Security reform condemned as 'license to kill'

27 January 2014

A legal reform that exempts security forces from criminal responsibility for causing injury or death violates international standards, human rights defenders have warned.

Since 2007, state security forces have been granted an exemption if they cause harm by the ‘proper’ use (uso reglamentario) of their weapons. The new wording does not require ‘proper’ use. The law, number 30151, was passed on 13 January and amends article 11 of the Penal Code.

The president of the congressional committee on public security, Fernando Andrade, defended the change by saying that “criminals knew the limits that police officers faced in using their weapons to defend themselves or other members of society, now they know that those limits have ended and they will face each other under equal conditions.”

The regional representative for the UN High Commissioner for Human Rights, Amerigo Incalcaterra, said that the law “does not meet international human rights standards” and the Inter-American Human Rights Commission has called for it to be amended. International law permits the use of force only if necessary and proportionate, and requires an independent investigation where injury or death results from the use of force by police. Amnesty International warned that “states must ensure that the arbitrary or abusive use of force and weapons by police and military officers is punished as a crime.”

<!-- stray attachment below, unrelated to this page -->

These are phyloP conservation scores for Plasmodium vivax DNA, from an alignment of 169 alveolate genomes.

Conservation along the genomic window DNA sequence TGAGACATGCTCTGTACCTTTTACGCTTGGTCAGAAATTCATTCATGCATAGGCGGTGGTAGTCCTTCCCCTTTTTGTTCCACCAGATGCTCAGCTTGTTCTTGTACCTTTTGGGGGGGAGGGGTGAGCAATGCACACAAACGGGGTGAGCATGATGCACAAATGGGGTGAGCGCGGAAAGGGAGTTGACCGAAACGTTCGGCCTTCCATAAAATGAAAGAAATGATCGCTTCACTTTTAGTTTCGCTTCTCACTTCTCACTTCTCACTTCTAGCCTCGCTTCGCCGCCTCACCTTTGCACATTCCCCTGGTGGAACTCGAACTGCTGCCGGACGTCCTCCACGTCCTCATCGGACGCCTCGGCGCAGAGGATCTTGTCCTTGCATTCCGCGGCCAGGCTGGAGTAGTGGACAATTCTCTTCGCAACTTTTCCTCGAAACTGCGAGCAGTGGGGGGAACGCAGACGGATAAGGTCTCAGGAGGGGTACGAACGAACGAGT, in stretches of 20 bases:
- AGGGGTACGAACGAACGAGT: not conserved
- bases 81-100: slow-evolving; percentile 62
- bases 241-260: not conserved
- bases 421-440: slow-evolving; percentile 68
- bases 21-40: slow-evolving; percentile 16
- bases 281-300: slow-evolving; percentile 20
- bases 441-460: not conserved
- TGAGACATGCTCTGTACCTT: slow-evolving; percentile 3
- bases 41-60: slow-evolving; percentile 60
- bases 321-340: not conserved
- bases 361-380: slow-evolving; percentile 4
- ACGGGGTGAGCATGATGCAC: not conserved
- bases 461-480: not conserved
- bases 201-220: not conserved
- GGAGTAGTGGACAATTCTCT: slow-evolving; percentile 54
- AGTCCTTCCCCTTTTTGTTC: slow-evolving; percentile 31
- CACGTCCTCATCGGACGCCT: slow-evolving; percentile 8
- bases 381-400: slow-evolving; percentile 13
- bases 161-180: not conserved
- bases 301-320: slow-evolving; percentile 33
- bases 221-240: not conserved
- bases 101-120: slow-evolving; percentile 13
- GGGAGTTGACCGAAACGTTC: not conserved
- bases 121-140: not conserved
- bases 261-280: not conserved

The change was also condemned by the head of the Lima Court of Justice, Iván Sequeiros, who said that the law already allows for action in self-defence.

The reform could mean impunity for the police officers who caused deaths and injuries in the confrontation with indigenous peoples in Bagua, in 2009, according to the lawyer of some of the victims, Juan José Quispe, who is a member of the Instituto de Defensa Legal. Rights group Aprodeh expressed concern that the reform could lead to more deaths in social conflicts.

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